By Harriet McLeod
Published Oct. 28, 2013
A new port terminal on the S.C. side of the Savannah River that has been planned for more than a decade is behind schedule, and the clock is ticking toward a deadline, Jasper County officials said Thursday night.
The Jasper Ocean Terminal, a joint project of the S.C. and Georgia state ports authorities, is expected to bring $9 billion of tax revenue to the two states and eventually support up to 1 million jobs, but the port will take 13 to 15 years to build, and work needs to start now, officials said, as they called on developers to speed up the process and asked maritime businesses for support.
The ports of Charleston and Savannah are projected to be nearing 80% capacity by 2026, and the new terminal will be needed, county officials said.
“Are we really going to be ready? The way we look at it, we’ll still be two years behind in needing a port,” Jasper County Council Chairman Henry Etheridge told members of the Port of Charleston’s Propeller Club. “We well understand that they don’t need a third competitor. But we need jobs in Jasper County for our people.”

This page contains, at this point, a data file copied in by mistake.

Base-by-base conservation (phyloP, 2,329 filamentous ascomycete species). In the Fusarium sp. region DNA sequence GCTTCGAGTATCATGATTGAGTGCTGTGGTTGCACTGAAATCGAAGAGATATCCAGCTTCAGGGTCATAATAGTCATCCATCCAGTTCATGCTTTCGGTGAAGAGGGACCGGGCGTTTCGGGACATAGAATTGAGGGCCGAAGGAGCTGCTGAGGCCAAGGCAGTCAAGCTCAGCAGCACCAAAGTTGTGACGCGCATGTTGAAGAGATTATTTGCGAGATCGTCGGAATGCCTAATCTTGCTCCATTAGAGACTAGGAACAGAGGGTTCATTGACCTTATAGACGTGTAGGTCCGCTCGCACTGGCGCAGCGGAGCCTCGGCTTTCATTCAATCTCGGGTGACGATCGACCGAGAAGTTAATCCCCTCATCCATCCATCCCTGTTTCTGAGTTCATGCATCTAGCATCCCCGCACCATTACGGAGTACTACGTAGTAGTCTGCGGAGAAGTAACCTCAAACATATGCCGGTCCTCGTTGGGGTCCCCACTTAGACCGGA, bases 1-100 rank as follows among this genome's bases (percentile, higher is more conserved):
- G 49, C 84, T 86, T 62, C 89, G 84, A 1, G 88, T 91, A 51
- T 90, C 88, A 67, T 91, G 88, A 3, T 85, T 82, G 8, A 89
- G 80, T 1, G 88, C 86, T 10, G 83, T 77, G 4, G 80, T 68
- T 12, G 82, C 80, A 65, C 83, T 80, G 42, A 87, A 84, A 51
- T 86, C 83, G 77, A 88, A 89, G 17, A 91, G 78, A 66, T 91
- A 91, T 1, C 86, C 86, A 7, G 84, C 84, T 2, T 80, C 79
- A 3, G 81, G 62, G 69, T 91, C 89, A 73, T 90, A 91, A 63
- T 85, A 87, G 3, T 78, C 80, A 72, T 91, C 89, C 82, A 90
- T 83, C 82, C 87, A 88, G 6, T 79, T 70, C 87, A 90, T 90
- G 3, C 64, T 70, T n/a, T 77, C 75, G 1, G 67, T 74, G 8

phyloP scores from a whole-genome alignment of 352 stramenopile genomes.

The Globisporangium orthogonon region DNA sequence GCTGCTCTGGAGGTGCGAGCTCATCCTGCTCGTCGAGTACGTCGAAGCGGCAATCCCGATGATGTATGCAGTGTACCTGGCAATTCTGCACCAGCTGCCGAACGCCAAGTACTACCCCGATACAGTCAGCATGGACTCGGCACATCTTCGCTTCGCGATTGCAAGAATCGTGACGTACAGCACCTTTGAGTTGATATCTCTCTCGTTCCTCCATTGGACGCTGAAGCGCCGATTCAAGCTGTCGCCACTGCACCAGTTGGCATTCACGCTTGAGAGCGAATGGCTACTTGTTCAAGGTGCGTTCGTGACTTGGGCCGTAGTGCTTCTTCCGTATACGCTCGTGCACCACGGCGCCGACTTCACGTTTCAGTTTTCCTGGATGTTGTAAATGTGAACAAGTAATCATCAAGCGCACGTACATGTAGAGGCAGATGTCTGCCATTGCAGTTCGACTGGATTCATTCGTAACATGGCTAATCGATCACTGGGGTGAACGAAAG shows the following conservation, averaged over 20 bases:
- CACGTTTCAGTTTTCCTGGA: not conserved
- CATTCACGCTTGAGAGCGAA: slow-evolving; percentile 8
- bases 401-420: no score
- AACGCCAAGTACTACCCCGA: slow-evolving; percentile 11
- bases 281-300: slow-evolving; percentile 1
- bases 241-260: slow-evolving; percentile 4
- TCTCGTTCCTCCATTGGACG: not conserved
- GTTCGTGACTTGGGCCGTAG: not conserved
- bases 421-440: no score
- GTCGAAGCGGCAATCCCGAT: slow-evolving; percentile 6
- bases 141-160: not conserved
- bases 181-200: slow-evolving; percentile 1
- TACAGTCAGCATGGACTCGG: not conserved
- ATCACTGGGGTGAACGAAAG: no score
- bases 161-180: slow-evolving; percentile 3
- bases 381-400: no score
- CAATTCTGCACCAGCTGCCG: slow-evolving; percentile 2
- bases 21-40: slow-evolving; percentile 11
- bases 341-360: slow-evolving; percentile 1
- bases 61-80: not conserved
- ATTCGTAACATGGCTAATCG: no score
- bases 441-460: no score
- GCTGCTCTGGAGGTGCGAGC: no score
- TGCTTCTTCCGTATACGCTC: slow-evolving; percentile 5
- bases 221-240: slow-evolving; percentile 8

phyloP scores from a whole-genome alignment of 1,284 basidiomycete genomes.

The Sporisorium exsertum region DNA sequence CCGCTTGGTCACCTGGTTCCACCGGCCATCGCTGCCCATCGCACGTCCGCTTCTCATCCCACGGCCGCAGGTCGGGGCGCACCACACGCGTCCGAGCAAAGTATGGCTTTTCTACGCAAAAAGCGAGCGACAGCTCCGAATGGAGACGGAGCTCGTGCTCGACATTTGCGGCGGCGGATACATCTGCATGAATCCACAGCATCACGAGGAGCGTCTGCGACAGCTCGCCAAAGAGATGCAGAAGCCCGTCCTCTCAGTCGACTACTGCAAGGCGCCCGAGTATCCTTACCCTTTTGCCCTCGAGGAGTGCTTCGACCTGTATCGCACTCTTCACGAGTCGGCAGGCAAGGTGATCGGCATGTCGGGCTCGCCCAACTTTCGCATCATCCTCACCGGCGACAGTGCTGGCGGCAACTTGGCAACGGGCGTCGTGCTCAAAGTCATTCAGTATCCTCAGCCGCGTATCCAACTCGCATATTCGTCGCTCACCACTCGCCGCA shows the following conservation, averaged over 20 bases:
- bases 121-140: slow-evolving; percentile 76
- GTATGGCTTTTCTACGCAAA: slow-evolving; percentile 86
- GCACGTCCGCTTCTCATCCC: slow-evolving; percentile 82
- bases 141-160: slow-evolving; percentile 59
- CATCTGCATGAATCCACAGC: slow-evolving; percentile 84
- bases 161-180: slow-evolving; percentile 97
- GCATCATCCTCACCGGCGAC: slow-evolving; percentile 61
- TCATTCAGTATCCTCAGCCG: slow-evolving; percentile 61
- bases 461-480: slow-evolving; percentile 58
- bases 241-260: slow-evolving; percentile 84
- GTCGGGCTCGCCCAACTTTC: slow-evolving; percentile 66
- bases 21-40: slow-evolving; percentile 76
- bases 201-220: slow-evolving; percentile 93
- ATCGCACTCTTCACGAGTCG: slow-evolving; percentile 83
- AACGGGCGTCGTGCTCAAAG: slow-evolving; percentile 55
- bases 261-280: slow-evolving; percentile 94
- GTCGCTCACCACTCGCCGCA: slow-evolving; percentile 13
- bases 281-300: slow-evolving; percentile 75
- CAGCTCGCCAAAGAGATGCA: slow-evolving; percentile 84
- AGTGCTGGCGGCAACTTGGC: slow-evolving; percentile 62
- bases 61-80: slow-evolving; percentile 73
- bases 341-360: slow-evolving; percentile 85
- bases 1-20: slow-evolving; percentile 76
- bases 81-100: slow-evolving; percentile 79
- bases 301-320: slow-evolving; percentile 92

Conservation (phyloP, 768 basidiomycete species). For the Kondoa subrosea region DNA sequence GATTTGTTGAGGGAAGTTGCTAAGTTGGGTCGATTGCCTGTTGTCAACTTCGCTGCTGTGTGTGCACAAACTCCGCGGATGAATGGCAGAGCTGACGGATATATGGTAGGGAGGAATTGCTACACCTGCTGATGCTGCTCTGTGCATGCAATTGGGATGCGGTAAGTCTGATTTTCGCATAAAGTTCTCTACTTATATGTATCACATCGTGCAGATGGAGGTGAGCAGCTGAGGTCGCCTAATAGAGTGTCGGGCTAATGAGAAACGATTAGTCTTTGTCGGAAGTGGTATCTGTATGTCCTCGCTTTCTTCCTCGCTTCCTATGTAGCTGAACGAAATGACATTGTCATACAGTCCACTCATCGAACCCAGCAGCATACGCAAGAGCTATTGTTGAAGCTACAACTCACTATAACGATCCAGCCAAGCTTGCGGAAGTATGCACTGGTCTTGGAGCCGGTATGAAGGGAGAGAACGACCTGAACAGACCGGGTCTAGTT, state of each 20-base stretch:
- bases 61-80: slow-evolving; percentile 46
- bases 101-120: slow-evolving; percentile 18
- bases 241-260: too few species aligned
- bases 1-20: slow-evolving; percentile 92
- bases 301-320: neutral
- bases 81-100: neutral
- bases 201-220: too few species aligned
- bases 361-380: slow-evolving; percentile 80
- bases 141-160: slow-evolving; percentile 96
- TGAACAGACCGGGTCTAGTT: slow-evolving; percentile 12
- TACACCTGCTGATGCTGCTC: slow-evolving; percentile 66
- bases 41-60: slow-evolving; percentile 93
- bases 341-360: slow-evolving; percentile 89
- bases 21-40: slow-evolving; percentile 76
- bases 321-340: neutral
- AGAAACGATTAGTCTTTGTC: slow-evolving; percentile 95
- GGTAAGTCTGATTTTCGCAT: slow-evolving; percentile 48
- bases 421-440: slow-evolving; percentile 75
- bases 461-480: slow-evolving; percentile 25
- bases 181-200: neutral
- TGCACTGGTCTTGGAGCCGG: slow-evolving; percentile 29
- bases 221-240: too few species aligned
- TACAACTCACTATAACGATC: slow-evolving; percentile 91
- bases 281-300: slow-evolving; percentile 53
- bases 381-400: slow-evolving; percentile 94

Jasper County Administrator Andrew Fulghum said permit approval is expected to take eight years.
“If the two states can’t figure out and make significant progress in developing the terminal, the deal can be off in 2017, and the property then reverts back to the state of Georgia,” he said.
The 1,500-acre site in Jasper County is about 12 miles from the sea buoy. It will have 10 berths, a turning basin, and road and rail access, the Joint Project Office said in a 2011 update. The terminals’ supporting infrastructure will be able to handle post-Panamax ships capable of carrying up to 12,600 20-foot containers and needing 50 feet of water depth and 158 feet of width.
But the project has waited for the deepening of Savannah’s shipping channel to be approved, which the Army Corps of Engineers did last summer; it now must wait on the Corps’ decision on the deepening of Charleston Harbor, which is expected in 18 to 24 months, Etheridge said.
“You may have your differences in this arrangement, you may fight each other for the next 13 years, you may ultimately never do it, but you’re legally bound to start the permitting process, and if you don’t you will have squandered away the opportunity to ever build this later,” Fulghum said.
Read more about the Jasper Ocean Terminal in the Nov. 4 print issue of the Business Journal. Subscribe online.